Turbulence ahead: disputes within the Russian ruling elite are gathering force Cover Image

Turbulence ahead: disputes within the Russian ruling elite are gathering force
Turbulence ahead: disputes within the Russian ruling elite are gathering force

Author(s): Jadwiga Rogoża
Subject(s): Governance, Developing nations, Corruption - Transparency - Anti-Corruption
Published by: Ośrodek Studiów Wschodnich im. Marka Karpia
Keywords: Russian elite; governance; democracy
Summary/Abstract: The last month has seen a public confrontation between Igor Sechin, the president of Rosneft, and Arkady Dvorkovich, the deputy prime minister, concerning the consolidation of the energy sector. This is the latest in a series of disputes between the Kremlin & businessmen from Putin's inner circle on one side, and the government & Prime Minister Medvedev on the other.These disputes have been wide-ranging in nature, concerning economic policy, the scope of competency of individual members of the elite, but also the 'tough line' adopted by the Kremlin since Vladimir Putin’s return to the presidency.The Kremlin, which is still the main decision-making centre in Russia, has been effectively forcing its opinions through in its short-term disputes with the government. However, a new element in the ongoing conflicts, which is unfavourable to President Putin, is their exceptional strength, their much more public nature, and their wide range (which has included criticism of the president himself) and ever-changing context, especially the worsening socio-economic situation. These conflicts have been overlapping with signs of dissent among Putin’s business supporters, and their declining political willingness to support the leader unconditionally. The Kremlin's response to the unrest consists of intensifying efforts to discipline the elite and weakening those groups in which Vladimir Putin has limited confidence. The elite’s support is crucial to the stability of his government; to maintain this support, the Kremlin is ready to introduce restrictive and repressive actions against both parliamentarians and government officials. In the short term, such a policy will force the Kremlin’s supporters back into obedience, but fears of a further increase in repression are also starting to be expressed on the sidelines.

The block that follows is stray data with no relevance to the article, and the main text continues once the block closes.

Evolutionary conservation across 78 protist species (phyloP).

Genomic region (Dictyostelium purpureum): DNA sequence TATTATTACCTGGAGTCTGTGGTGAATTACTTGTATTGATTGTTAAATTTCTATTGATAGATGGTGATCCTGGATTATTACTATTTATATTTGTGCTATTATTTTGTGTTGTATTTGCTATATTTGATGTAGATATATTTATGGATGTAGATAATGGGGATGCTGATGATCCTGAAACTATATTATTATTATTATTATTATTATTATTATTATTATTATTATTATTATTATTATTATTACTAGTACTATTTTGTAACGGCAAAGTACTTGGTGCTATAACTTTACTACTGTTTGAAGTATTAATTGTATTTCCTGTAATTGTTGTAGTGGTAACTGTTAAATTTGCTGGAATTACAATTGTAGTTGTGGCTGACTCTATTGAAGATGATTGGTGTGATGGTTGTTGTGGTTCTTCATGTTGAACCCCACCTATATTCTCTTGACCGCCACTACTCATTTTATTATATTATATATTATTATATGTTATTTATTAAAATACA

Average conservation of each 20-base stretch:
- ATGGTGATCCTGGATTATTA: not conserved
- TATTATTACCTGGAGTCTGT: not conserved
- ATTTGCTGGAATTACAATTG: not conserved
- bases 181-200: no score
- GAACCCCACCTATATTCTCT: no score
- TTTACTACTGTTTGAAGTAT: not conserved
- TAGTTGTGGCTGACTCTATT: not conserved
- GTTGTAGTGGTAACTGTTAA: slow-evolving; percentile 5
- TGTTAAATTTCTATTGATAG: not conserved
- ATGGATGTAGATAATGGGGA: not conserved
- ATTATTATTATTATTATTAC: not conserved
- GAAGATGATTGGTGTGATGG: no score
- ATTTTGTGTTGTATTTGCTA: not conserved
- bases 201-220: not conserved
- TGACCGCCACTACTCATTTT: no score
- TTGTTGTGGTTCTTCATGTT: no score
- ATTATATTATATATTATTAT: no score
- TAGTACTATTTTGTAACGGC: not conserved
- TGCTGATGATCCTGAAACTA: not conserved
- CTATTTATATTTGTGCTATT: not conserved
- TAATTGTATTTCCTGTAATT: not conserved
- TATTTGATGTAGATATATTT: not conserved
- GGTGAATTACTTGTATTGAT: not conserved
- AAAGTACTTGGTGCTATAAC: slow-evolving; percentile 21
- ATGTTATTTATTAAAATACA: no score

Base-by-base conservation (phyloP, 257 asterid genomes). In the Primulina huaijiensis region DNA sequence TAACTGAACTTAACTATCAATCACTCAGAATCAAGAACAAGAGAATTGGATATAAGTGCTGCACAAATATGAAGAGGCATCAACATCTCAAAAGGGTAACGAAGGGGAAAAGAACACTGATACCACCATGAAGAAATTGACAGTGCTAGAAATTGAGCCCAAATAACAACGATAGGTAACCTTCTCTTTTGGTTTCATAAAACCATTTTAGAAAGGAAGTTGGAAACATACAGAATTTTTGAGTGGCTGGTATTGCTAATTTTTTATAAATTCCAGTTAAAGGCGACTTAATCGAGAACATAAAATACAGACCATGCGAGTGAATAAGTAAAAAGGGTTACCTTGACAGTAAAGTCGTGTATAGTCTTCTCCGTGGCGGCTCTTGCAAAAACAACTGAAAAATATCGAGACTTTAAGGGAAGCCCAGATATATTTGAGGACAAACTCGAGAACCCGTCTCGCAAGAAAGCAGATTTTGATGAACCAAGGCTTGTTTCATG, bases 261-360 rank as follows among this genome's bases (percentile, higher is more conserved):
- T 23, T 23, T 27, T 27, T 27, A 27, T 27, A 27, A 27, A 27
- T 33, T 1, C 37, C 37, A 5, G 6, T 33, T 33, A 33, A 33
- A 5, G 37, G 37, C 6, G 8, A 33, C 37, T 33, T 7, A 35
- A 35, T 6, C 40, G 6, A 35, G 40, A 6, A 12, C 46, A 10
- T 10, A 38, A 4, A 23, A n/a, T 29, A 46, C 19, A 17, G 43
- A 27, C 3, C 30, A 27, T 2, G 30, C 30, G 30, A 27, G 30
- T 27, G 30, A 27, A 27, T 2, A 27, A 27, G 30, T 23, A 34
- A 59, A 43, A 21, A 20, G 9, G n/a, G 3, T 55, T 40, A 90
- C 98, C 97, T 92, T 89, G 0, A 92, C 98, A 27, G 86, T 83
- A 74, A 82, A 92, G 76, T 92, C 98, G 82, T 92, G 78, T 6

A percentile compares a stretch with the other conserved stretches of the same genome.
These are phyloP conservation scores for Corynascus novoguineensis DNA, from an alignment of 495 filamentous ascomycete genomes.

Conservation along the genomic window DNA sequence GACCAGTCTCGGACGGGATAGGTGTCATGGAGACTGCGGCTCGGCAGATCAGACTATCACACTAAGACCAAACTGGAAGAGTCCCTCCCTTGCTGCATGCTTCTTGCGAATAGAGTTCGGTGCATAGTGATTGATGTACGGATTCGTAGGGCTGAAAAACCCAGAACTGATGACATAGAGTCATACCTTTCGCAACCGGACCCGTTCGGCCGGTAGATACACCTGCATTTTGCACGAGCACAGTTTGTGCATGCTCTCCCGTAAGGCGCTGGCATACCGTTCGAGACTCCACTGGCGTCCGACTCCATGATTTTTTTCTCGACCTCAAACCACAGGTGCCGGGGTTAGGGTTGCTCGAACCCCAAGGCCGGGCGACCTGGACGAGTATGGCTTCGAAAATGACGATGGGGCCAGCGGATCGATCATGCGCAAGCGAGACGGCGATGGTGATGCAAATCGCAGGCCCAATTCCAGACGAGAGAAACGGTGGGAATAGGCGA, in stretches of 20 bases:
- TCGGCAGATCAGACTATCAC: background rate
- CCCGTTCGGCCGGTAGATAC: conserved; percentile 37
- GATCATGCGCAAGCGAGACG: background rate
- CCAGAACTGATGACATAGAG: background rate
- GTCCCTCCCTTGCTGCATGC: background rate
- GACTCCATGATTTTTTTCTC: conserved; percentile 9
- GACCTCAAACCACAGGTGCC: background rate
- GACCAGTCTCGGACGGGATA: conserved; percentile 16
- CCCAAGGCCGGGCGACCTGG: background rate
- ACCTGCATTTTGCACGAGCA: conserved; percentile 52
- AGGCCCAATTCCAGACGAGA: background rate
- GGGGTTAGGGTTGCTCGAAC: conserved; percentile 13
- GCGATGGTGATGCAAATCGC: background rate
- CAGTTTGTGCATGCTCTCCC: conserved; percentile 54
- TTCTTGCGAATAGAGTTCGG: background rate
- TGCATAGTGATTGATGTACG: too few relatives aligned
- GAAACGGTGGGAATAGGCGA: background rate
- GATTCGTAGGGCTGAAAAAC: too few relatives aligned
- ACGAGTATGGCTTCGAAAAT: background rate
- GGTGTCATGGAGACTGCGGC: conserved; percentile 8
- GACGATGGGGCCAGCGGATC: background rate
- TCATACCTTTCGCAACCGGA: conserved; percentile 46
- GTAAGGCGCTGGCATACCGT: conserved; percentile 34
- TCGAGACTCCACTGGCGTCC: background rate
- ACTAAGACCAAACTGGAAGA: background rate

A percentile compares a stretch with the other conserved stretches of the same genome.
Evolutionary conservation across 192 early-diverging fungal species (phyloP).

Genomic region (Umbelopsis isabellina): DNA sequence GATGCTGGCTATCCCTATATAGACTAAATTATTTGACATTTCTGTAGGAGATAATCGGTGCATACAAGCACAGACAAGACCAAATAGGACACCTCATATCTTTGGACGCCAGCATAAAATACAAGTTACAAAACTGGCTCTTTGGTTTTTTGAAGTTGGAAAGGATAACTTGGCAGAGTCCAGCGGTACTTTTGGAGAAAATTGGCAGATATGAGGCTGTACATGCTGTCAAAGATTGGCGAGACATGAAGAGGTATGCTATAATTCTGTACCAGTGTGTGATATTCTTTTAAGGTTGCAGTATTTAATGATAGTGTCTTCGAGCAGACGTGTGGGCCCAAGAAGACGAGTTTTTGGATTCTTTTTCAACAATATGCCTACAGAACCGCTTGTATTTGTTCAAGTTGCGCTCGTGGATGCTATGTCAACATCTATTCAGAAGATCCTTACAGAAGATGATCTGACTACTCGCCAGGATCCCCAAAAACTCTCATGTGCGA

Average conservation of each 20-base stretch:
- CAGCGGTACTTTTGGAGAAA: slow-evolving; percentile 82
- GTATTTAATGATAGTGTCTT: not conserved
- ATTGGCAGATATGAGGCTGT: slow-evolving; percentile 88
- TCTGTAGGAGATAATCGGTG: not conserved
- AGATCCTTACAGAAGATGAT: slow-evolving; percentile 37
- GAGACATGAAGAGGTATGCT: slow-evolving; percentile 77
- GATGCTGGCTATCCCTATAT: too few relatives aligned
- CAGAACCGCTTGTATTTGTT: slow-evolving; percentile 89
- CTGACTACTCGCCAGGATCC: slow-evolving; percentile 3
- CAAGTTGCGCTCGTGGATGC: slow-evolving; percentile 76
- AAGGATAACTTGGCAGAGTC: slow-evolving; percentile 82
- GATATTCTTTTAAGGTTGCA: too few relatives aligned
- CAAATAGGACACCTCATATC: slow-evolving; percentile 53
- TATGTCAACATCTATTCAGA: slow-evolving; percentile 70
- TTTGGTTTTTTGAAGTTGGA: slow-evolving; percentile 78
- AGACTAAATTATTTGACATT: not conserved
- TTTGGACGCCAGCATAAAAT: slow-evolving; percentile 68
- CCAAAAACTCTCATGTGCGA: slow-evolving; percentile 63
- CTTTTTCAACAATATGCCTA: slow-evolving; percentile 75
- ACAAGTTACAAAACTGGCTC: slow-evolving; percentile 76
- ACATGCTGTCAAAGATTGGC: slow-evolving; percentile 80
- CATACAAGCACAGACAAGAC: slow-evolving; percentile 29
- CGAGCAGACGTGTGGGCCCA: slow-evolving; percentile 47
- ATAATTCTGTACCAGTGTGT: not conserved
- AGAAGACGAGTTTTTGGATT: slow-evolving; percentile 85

• Page Count: 6
  • Publication Year: 2012
  • Language: English